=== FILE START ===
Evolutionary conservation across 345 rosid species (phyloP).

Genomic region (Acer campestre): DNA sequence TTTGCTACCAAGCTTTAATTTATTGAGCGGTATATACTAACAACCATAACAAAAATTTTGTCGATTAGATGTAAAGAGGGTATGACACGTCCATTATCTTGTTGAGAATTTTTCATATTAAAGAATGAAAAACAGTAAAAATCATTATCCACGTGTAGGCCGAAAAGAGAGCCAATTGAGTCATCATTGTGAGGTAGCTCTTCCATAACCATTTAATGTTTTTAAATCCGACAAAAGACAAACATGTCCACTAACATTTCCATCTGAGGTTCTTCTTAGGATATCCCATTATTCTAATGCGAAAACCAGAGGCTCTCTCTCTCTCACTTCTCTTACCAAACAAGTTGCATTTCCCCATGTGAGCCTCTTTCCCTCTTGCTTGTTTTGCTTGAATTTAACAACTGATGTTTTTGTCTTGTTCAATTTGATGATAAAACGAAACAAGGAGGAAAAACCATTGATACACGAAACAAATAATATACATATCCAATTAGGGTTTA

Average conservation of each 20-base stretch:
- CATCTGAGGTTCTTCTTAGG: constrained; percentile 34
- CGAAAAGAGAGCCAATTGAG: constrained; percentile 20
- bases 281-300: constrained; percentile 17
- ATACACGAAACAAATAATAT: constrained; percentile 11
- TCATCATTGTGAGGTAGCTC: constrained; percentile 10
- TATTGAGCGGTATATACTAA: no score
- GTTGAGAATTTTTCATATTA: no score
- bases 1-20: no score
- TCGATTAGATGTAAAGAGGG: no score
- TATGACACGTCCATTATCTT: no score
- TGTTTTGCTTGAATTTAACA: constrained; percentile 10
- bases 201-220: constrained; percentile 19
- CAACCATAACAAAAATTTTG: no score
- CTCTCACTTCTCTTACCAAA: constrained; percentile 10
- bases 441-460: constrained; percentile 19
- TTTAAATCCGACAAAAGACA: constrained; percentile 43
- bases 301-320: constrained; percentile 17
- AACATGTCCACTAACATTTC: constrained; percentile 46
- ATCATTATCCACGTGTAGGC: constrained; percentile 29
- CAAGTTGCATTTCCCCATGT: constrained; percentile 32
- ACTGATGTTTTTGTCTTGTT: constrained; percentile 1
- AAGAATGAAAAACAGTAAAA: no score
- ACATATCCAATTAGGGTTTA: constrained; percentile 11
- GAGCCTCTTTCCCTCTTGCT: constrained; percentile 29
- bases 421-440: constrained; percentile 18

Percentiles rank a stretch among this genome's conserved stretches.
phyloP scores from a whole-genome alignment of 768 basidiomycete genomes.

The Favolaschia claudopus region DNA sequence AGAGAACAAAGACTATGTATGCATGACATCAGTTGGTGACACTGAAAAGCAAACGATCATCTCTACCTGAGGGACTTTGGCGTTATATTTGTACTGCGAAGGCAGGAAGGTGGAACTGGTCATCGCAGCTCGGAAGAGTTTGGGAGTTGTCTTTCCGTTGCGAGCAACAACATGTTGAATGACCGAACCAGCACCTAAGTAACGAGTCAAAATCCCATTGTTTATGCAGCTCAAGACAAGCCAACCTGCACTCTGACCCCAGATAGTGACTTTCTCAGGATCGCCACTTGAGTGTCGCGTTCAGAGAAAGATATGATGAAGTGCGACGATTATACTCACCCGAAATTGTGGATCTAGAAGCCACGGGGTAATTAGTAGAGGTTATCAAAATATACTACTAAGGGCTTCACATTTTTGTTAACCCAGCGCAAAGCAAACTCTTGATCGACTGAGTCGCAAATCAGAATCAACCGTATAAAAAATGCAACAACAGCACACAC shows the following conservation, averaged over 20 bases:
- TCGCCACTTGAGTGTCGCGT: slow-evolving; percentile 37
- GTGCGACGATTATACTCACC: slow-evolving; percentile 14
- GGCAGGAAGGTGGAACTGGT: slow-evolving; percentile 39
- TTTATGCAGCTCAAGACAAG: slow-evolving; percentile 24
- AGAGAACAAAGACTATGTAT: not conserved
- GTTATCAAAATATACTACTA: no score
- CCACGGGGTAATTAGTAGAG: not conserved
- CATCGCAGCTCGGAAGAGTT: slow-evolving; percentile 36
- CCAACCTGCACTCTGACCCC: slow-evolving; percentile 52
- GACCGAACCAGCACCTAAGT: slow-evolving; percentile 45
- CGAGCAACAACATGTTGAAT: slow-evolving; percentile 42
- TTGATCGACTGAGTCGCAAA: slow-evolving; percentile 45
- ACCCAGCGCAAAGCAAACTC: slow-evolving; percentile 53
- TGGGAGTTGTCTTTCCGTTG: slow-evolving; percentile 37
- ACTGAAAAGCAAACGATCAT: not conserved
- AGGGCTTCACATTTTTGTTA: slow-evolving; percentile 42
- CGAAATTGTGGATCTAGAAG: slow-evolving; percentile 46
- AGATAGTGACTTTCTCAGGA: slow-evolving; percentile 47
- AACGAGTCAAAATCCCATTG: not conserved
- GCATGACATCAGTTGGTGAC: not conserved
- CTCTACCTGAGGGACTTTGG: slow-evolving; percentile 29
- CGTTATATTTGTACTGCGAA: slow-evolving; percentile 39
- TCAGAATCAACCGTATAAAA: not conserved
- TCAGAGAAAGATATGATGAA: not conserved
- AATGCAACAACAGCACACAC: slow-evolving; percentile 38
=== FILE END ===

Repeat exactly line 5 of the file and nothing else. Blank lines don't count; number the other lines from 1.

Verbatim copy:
- CGAAAAGAGAGCCAATTGAG: constrained; percentile 20